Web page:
"Our response to members runs from the reception desk to the board room," Fondren elaborates. "That demands of each of us competence, enthusiasm, and empathy with each problem. We don't always succeed, but the most successful associations are those that understand there is no bright line: You have to draw a screen full of bright lines showing how every person in the organization deals with all the members."

One step beyond serving as TADA's president is serving as a volunteer himself. "I like the challenge of putting on the hat of a volunteer leader and not suddenly acting in a way I wouldn't ever have my volunteers act," Fondren admits.

Volunteers are role models, he believes. Too, "There is the satisfaction of accomplishing things we feel are important--the chance to lead a group of people who can make things happen, whose combined resources make a real impact on the world out there. Every association executive ought to volunteer; we ought to be willing to give something back," he says strongly.

One step further out, Fondren looks at associations in America's skyline. "At ASAE we have a signal opportunity to do something about the public perception of associations. Unfortunately, the public doesn't think about associations generically in a positive way." Focusing on association community service will help change that perception, Fondren believes, "and I'm delighted to have the opportunity to participate."

The Associations Advance America program should inform the public about what we are doing while encouraging associations to do even more. "I think the program will reveal some soft spots," Fondren admits. "And I think it will give organizations a chance to deal with those, eradicate them, and keep the high road."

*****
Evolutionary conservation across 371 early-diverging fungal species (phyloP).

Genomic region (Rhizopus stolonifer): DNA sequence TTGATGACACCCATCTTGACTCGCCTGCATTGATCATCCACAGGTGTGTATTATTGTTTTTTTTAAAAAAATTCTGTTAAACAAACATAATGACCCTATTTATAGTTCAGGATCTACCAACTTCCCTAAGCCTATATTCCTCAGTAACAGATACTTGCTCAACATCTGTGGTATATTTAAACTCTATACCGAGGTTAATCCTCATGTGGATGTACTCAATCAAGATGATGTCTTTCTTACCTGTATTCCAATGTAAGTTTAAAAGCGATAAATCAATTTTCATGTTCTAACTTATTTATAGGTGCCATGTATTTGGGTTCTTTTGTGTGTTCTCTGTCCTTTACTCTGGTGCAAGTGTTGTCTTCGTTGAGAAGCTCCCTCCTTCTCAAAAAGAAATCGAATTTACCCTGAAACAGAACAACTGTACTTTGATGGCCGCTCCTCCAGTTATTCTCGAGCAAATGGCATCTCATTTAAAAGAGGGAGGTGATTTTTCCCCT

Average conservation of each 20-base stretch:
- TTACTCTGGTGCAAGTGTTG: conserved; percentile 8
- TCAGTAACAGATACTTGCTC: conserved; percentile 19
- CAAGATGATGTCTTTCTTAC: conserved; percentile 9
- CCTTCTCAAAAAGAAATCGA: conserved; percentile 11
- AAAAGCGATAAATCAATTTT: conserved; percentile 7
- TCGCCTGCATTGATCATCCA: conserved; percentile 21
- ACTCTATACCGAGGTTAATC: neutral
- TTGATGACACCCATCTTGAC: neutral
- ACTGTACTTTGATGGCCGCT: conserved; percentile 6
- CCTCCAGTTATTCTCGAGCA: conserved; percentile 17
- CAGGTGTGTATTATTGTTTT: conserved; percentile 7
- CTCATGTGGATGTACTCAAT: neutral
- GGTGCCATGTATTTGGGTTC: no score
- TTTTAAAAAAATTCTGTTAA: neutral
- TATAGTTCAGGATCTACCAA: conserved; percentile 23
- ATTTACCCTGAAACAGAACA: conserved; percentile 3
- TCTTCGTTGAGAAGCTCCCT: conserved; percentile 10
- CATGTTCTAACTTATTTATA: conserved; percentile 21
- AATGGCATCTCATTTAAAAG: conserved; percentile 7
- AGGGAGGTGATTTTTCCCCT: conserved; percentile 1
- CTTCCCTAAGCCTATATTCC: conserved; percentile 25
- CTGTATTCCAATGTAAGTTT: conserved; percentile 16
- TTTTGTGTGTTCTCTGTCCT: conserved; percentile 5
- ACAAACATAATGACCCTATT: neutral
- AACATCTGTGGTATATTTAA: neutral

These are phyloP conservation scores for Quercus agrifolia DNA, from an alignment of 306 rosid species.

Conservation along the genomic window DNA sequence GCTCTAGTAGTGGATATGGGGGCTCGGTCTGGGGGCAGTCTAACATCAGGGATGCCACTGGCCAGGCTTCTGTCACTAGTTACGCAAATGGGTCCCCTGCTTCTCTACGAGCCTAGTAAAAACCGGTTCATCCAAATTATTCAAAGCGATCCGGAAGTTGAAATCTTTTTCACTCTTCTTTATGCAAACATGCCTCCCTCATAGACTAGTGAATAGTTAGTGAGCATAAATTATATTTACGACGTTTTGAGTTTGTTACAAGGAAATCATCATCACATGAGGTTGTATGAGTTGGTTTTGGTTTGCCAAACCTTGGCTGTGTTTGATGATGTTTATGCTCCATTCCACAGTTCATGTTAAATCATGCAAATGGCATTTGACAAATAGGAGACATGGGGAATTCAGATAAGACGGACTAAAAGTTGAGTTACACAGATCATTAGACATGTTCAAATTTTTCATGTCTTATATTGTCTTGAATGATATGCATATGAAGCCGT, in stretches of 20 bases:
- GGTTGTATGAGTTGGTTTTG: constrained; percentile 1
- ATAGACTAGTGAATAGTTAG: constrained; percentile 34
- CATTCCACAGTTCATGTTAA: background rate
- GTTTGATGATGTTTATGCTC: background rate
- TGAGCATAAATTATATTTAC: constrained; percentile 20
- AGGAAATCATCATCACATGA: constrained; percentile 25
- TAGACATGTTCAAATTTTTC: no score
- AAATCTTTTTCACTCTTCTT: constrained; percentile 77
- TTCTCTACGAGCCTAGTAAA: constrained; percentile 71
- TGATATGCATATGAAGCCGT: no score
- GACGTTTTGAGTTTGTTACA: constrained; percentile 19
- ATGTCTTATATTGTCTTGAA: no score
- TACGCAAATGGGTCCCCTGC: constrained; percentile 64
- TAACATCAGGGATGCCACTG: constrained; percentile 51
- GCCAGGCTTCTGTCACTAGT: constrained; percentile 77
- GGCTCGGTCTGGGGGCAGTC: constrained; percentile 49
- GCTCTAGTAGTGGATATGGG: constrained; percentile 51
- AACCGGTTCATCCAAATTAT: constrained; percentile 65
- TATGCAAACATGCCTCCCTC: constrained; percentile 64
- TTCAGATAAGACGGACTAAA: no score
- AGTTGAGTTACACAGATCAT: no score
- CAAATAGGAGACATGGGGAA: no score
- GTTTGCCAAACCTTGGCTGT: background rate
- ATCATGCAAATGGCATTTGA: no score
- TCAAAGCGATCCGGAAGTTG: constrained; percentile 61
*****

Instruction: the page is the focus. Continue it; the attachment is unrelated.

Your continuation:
Kristin Staroba is senior editor of Association Management.
COPYRIGHT 1991 American Society of Association Executives
No portion of this article can be reproduced without the express written permission from the copyright holder.
Copyright 1991, Gale Group. All rights reserved. Gale Group is a Thomson Corporation Company.

Article Details
Printer friendly Cite/link Email Feedback
Title Annotation:American Society of Association Executives President Gene Fondren
Author:Staroba, Kristin
Publication:Association Management
Date:Sep 1, 1991
Previous Article:Environment: truth, outrage, and the American way.
Next Article:A good place to work: how to get, keep, and support a committed staff.

Related Articles
To be the best.
Moving the vision from theory to reality.
ASAE's Top 100: who ranks where in terms of membership and staff size? Here are the associations at the top.
Doing well by doing good: how a cause-related marketing program can help you win the universal tug-of-war for members.
What is the best lesson you've learned from dealing with the politics surrounding board leadership?
Why affinity groups matter.
Olson selected to head ASAE.
2002 The year in review.
New heights in volunteerism: the efforts of the six ASAE Summit Award winners speak the truth: Associations make society better.
A retirement tribute to Wayne H. Gross, TAPPI President.

Terms of use | Copyright © 2017 Farlex, Inc. | Feedback | For webmasters